FEAR or DEPRESSION: Is this perceived or real? – WOMEN in RECOVERY

FEAR or DEPRESSION – Is this perceived or real?

We are all faced at times with the need to do things that may, literally, scare us to death. A new job, a new marriage, moving to a new city – all things that can bring about positive change and yet yield a lot of fear when faced with doing them.

Change is good and being afraid does not make you weak – it simply makes you human. I tend to have a minor fear of change which is really quite ironic considering my life and business seem to change daily!

Even the changes that were not so successful proved most beneficial to our future. You see, you have to understand that even moments you consider to be a failure can prove to be valuable learning tools in your future success.

I have achieved my greatest success from a perceived “failure” in my life. I tried something – it didn’t work – so I moved on to something else that did work all the while learning from that perceived failure.

I say “perceived failure” because I do not believe anything we try that doesn’t work should be considered a failure – it is simply a learning experience on the pathway to our true success.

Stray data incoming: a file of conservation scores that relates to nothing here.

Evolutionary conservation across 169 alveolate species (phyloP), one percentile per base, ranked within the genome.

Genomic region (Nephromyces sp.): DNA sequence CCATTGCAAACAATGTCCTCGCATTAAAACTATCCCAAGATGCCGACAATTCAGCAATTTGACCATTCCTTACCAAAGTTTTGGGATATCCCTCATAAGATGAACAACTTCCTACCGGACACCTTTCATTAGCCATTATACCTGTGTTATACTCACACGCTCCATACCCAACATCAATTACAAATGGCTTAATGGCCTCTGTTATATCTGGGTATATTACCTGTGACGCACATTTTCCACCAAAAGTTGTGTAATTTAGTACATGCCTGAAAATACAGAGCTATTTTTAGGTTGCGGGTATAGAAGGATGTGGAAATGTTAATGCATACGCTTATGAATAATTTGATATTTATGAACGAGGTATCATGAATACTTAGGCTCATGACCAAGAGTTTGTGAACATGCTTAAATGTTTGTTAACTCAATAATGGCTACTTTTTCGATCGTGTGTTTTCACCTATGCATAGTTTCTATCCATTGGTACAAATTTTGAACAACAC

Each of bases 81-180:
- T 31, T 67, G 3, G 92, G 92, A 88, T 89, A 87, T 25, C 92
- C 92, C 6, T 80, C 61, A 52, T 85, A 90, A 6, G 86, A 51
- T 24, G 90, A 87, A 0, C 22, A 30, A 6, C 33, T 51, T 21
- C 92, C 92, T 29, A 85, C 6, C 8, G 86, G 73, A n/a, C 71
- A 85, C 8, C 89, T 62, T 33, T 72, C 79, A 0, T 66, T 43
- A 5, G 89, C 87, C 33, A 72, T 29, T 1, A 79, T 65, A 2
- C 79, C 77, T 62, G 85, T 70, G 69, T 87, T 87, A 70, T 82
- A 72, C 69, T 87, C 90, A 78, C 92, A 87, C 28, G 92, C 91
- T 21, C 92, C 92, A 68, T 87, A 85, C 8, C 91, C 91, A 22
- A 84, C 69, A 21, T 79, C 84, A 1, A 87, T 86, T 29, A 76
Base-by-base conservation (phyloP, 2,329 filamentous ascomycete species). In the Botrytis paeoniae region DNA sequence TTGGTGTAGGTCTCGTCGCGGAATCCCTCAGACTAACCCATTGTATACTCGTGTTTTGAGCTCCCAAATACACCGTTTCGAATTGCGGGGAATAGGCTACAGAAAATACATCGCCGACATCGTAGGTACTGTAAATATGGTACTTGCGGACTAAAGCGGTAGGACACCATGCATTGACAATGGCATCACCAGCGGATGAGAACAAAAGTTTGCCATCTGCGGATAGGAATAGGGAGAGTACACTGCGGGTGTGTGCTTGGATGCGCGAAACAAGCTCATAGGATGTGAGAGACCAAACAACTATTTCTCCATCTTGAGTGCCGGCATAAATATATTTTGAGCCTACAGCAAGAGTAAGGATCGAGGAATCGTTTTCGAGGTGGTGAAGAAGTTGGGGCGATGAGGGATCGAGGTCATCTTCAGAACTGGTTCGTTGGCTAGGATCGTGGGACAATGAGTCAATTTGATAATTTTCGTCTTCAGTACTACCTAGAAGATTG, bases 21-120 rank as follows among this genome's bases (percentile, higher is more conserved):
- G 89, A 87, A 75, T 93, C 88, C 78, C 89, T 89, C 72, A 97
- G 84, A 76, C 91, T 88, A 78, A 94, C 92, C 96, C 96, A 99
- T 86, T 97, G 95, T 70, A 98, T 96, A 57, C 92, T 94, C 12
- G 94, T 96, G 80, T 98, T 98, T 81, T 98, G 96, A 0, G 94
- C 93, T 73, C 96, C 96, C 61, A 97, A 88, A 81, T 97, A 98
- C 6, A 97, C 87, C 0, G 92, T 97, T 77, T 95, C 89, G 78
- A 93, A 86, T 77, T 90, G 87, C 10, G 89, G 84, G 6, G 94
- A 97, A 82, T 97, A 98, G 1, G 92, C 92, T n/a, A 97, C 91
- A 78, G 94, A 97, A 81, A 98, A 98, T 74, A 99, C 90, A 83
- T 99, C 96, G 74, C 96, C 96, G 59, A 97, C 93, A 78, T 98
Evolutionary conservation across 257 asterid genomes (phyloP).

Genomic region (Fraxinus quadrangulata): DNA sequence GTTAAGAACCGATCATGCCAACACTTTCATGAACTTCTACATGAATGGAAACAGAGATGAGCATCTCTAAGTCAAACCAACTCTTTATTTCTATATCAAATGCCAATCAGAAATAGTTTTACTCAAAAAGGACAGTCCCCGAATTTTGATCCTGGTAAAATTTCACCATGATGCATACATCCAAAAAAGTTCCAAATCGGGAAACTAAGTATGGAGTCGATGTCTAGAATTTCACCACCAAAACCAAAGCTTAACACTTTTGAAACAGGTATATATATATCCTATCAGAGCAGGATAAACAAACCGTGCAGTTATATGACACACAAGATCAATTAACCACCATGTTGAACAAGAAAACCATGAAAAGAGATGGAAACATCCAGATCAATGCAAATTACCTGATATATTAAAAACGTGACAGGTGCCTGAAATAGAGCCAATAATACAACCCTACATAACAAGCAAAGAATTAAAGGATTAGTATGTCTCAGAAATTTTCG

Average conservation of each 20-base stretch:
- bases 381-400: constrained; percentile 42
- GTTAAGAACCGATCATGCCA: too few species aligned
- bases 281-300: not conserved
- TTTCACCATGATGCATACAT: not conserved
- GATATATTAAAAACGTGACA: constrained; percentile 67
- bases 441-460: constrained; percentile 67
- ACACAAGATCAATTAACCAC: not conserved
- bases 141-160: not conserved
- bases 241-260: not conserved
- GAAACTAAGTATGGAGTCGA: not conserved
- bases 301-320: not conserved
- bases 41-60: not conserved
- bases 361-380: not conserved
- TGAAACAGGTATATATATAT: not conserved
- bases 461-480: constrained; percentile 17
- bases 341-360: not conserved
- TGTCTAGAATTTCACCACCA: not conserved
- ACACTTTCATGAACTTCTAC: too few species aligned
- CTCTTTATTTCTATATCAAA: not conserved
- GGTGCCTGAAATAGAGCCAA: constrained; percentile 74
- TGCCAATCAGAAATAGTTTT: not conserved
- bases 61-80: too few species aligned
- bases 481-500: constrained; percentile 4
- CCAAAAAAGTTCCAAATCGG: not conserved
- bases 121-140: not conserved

We often fail to try something because we fear it will not work – we are afraid of failure or, even worse, afraid of what others might think.

You must believe in yourself and take that chance. If it doesn’t work, do not get discouraged – instead refocus and try again! Learn from what didn’t work the first time and adjust your efforts and try again!


Symptoms of Depression

19 Million Americans suffer from Depression yet many do not realize the symptoms.

Clinical depression is not something you can just “get over” and knowing the physical symptoms can help in an early diagnosis. Keep in mind that symptoms may occur gradually and may not be noticed right away.

Major depression is diagnosed when there is a significant change in the way you function in your normal life and routine.

Symptoms of depression can include: (as listed on the NAMI.org website)

*   persistent sad or irritable mood
*   difficulty thinking, concentrating or remembering
*   sleeping too often or difficulty falling asleep
*   physical slowing or agitation
*   lack of interest in hobbies or activities that you once enjoyed
*   feelings or guilt, worthlessness, hopelessness or emptiness
*   recurrent thoughts of death or suicide
*   persistent physical symptoms that do not respond to treatment, such as headaches, digestive disorders and chronic pain

When several of these symptoms occur at the same time, last longer than two weeks, and interfere with ordinary functioning, professional treatment is needed.

So – What Were My Symptoms?

For me, when the depression hit at its worse, it was an overwhelming sense of hopelessness. Nothing would be wrong in my life yet I felt I had no hope – nothing to look forward to in my future. My brain seemed “cloudy” and I wasn’t able to think clearly.